“Yup.” I poured some chocolate milk in a mug and nuked it. When the microwave beeped I brought it out and set it in front of him.
“Hey thanks.” He wrapped his hands around the mug and took a sip.
I eyeballed him. “I haven’t seen you around here before.”
“Yeah, I’m not from here.”
“You’re not a runaway, are you?”
“No.” He took another sip. His brown eyes seemed to look right through me. “I came to see you.”
“Yeah. it’s time you knew.”
“About the Crossroads Café. I’ve been watching you. I want to offer you a job.”
“Yeah. A father doesn’t always wait for His children to ask for help. Sometimes they’re too proud or confused.” He paused. “Sometimes they’re just lost. That’s why I made places like this.”
“Places like this?”
“Uhh huh.” Way stations of kindness. Oasis’s of hope for those in need. Like I said, a father doesn’t always wait for His children to ask for help.”
“You’re not…?” The boy held his hand up palm out and finished the rest of the chocolate.
“You don’t have to decide right now. Take your time. You shouldn’t rush into something like this. Talk to Mrs. W., she and Ken made a life here helping others. Maybe you can, too.” He smiled. “Thank’s for the hot chocolate, it was delicious.”
I heard the backdoor open and close, a few seconds later Mrs. W. appeared in the hallway.
“Merry Christmas, honey. I’m running a little behind this morning.”
I looked away from the boy. When I turned back there was just an empty mug. “Merry Christmas. You just missed an interesting visitor.”
She looked like she had no idea what I was talking about. But I knew she did. “Really?”
I picked up the mug and started back to the kitchen. “Yeah, it was a boy in a red hoodie and worn blue jeans. He told me about the café and offered me a job.”
Mrs. W. smiled. “He never looks the same. Sometimes He’s a young girl or even an old man.” She reached out and grabbed my arm. “Are you going to do it, honey?”
“How come you never told me?”
“We couldn’t, it’s against the rules.”
The bell above the door jingled and two of the regulars walked in.
Mrs.W. put a finger to her lips. “We can talk more later. Now we need to get ready for the day.”
I thought a lot about what the boy had said. I knew it was true. I’d been witness to the old couple’s selflessness since the day I arrived. The only doubt I had was if I could live up to their standards. I needed to talk to Mrs. W., but didn’t get the chance until early that evening. Eventually, she poured a cup of coffee and sat down next to me at the counter.
“Have you decided what you’re going to do?”
I glanced up at the TV. In the movie It’s a Wonderful Life, George Bailey was about to jump off the bridge.
“Mrs.W., I knew there was something special about this place. I’d love to help, but I’m not sure. You’re not getting any younger, and I think it’s too big a job for one person.”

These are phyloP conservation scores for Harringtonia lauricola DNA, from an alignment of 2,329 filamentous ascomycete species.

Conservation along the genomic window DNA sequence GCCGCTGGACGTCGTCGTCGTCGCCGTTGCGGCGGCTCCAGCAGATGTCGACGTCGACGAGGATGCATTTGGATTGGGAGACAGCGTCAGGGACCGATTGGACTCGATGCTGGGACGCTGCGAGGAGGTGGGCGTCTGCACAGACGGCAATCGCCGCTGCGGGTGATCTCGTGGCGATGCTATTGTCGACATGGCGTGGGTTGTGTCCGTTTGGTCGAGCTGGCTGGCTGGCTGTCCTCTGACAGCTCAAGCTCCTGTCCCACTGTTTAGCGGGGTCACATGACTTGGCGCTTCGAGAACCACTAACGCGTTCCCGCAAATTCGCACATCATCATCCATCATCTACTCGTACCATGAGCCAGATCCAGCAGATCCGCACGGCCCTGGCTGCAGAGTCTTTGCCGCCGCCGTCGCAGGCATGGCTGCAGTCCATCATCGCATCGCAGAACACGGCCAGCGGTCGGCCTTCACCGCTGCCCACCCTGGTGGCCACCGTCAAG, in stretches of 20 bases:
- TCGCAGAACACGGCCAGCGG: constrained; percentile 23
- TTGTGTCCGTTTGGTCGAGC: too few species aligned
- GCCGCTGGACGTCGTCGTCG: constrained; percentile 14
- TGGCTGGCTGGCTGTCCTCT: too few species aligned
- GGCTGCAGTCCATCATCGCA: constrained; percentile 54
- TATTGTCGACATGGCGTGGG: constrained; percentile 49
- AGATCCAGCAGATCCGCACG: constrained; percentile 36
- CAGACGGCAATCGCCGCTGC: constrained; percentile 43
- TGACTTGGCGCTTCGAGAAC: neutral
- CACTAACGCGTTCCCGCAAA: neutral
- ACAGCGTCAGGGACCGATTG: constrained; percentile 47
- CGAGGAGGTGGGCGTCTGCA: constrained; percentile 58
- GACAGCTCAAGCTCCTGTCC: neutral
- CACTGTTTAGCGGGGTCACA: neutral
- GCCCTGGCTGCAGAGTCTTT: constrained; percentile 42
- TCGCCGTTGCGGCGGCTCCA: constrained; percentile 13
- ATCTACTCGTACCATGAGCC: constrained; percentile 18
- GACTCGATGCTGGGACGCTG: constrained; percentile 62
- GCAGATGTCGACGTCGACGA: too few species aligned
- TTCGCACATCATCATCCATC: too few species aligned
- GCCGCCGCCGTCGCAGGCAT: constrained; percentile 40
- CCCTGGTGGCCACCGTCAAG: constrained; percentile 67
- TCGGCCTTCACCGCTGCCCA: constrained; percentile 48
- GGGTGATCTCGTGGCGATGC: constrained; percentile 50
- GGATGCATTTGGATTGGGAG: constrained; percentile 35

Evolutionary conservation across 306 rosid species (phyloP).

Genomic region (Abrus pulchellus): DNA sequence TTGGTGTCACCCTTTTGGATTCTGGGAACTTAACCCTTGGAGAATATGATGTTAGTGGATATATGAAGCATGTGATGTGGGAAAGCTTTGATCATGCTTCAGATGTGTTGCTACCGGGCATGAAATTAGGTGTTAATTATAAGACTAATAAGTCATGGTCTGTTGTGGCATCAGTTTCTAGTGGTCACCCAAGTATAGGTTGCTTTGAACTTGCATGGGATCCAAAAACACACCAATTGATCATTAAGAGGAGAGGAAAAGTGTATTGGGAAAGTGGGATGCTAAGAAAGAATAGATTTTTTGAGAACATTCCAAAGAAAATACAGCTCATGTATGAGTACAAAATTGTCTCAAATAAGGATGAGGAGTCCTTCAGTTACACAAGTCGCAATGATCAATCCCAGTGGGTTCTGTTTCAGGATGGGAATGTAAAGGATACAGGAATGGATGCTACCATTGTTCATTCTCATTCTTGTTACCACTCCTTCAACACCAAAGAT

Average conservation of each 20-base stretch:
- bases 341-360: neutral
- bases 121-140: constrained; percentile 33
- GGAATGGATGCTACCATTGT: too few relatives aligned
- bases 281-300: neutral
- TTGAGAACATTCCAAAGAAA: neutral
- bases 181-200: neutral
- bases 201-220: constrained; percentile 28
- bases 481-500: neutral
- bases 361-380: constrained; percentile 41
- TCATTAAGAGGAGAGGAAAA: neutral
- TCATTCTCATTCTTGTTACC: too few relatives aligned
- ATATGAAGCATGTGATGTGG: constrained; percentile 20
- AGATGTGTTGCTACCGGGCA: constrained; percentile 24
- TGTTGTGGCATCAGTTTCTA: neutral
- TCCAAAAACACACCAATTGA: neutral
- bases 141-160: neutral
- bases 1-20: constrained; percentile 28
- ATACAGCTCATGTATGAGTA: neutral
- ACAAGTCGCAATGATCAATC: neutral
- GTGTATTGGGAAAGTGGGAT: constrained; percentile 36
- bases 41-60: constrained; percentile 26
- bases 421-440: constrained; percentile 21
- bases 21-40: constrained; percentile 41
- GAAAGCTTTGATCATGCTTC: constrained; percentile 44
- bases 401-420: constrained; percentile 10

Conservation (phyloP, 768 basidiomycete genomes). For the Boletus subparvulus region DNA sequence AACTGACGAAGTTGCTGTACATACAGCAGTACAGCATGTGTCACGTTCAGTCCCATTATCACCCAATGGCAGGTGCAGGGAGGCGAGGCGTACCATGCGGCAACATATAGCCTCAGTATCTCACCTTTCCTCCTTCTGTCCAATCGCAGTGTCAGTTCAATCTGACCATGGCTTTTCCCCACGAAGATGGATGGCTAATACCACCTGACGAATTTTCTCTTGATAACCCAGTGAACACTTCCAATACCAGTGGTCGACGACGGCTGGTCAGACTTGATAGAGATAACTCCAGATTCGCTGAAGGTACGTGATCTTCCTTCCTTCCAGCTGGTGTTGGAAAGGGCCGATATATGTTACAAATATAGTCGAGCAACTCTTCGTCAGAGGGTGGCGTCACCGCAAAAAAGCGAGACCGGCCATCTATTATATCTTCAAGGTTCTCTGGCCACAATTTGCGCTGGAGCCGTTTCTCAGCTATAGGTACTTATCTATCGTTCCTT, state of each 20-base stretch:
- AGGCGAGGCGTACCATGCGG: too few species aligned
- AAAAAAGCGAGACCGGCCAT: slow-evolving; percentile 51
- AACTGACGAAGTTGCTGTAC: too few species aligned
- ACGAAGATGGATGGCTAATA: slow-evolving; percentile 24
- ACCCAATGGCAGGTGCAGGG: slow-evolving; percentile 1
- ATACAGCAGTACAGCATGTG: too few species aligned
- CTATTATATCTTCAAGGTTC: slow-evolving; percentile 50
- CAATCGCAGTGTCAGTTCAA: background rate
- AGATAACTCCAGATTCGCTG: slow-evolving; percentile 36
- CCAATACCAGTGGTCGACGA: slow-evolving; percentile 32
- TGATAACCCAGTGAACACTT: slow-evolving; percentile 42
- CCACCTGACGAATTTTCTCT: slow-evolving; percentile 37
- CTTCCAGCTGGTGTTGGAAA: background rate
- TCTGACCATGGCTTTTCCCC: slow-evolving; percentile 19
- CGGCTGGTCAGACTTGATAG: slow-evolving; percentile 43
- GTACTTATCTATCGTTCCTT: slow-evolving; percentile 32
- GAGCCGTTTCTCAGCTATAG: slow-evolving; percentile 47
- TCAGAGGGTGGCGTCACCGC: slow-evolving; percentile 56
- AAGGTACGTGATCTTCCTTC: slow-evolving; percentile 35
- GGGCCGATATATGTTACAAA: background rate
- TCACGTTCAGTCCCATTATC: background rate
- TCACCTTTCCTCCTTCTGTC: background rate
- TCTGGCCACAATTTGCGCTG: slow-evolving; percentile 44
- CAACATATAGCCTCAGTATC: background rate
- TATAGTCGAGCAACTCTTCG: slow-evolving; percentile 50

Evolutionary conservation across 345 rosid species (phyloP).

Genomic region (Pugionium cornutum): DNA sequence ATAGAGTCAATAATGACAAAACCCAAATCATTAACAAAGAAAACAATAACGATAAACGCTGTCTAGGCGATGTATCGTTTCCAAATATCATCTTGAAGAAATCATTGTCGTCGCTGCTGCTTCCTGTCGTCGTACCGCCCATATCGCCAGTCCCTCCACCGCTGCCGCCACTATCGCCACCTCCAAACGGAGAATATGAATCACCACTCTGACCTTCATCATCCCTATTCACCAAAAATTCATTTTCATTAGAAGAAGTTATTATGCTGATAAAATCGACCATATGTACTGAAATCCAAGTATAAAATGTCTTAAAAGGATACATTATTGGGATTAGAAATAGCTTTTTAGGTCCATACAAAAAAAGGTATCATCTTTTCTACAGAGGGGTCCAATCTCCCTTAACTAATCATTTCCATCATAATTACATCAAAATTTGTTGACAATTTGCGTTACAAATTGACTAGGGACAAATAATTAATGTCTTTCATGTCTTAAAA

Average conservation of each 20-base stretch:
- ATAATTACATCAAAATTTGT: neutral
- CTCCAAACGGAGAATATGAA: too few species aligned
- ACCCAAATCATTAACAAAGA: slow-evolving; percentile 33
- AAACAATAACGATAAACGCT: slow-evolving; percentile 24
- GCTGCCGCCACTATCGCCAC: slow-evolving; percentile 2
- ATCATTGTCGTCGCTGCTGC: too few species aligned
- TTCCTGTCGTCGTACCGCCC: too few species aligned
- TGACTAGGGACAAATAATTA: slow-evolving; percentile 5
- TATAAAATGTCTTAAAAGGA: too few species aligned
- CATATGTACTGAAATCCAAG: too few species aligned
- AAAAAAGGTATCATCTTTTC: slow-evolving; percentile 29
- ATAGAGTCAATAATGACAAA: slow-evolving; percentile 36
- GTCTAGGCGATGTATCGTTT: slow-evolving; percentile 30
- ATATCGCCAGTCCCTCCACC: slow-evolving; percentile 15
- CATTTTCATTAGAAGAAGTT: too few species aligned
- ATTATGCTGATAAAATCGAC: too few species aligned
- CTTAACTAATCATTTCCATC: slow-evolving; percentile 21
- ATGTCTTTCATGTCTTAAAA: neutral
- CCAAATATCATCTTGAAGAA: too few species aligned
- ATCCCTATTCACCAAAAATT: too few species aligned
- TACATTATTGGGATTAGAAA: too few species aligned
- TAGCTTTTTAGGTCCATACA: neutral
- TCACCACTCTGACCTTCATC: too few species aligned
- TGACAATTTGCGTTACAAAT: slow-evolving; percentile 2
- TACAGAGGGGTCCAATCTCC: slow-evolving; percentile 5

“It is too much work for one person.” Her eyeglasses magnified her blue eyes. “But, remember I’m still here, and these things have a way of working themselves out. Perhaps what you need to do is take a leap of faith?”
I looked at the faded paint and worn linoleum. The Crossroads Café wasn’t much, but it was home and it was needed. “You’re right. I’ll do the best I can and let God handle the rest.”
“Honey, that’s how Ken and I lived our whole lives. It’ll work out,” she patted my hand. “You’ll see.”
The bell jingled and a woman in her early thirties with long black hair carrying a backpack and a guitar case stepped inside. “I hope you can help me,” she said. “I think I’m lost.”
I hurried over and took her in my arms. “I thought I’d never see you again.”
“I didn’t think I’d see you again either.” She looked at me with her beautiful brown eyes. “Why didn’t you ever call or write?”
I looked away. “I thought you deserved a more than just a life on the road. I wanted you to have a home. When I realized I’d finally found one, I wrote for you to come but I never got a reply.”
“I never got your letter.” She kissed me on the cheek. “This is like a miracle; I’ve been looking for you for months.”
“Yeah. I was ready to give up. I used all the money I had left to buy a ticket back to Flagstaff. She looked around the café. “Somehow I ended up here.”
I gave Mrs. W. a look. She smiled. “Would you play for me, Mary? Would you indulge an old woman’s wish on Christmas Eve?”
Mary looked at me. “I will if you’ll join me.”
I didn’t know if it was the magic of Christmas, or a miracle from God, but the woman I thought I’d lost forever was once again in my arms. I wasn’t about to let her go. I kissed her on the lips, gazed into those beautiful brown eyes and replied. “I’ll join you for the rest of my life, if you’ll have me?”
She kissed me back and answered in a whisper. “Thats all I ever wanted, Joe.”
From that day forward our lives were full of love, music and service to others. We married in January and were expecting our first child a few months later.
Mrs. W. beamed when she found out and started knitting a pair of booties. I asked her what color, but she said I’d just have to wait and see.
Mary and I played every Saturday night and the café’s business boomed. It was packed, but we never forgot why we were there, and we never turned anyone away. Time seemed to fly and just like that it was Christmas Eve again.
This Christmas Eve brought another miracle, the birth of our daughter Cheryl Marie. As I gazed down at my exhausted wife and sleeping child, I unwrapped the tissue covered package Mrs. W. had given me. It was the booties she’d knitted. They were pink. I smiled and remembered what Mr. W.’ had said the day I arrived. “Christmas Eve has always been a time for special visitors here at the Crossroads Café.”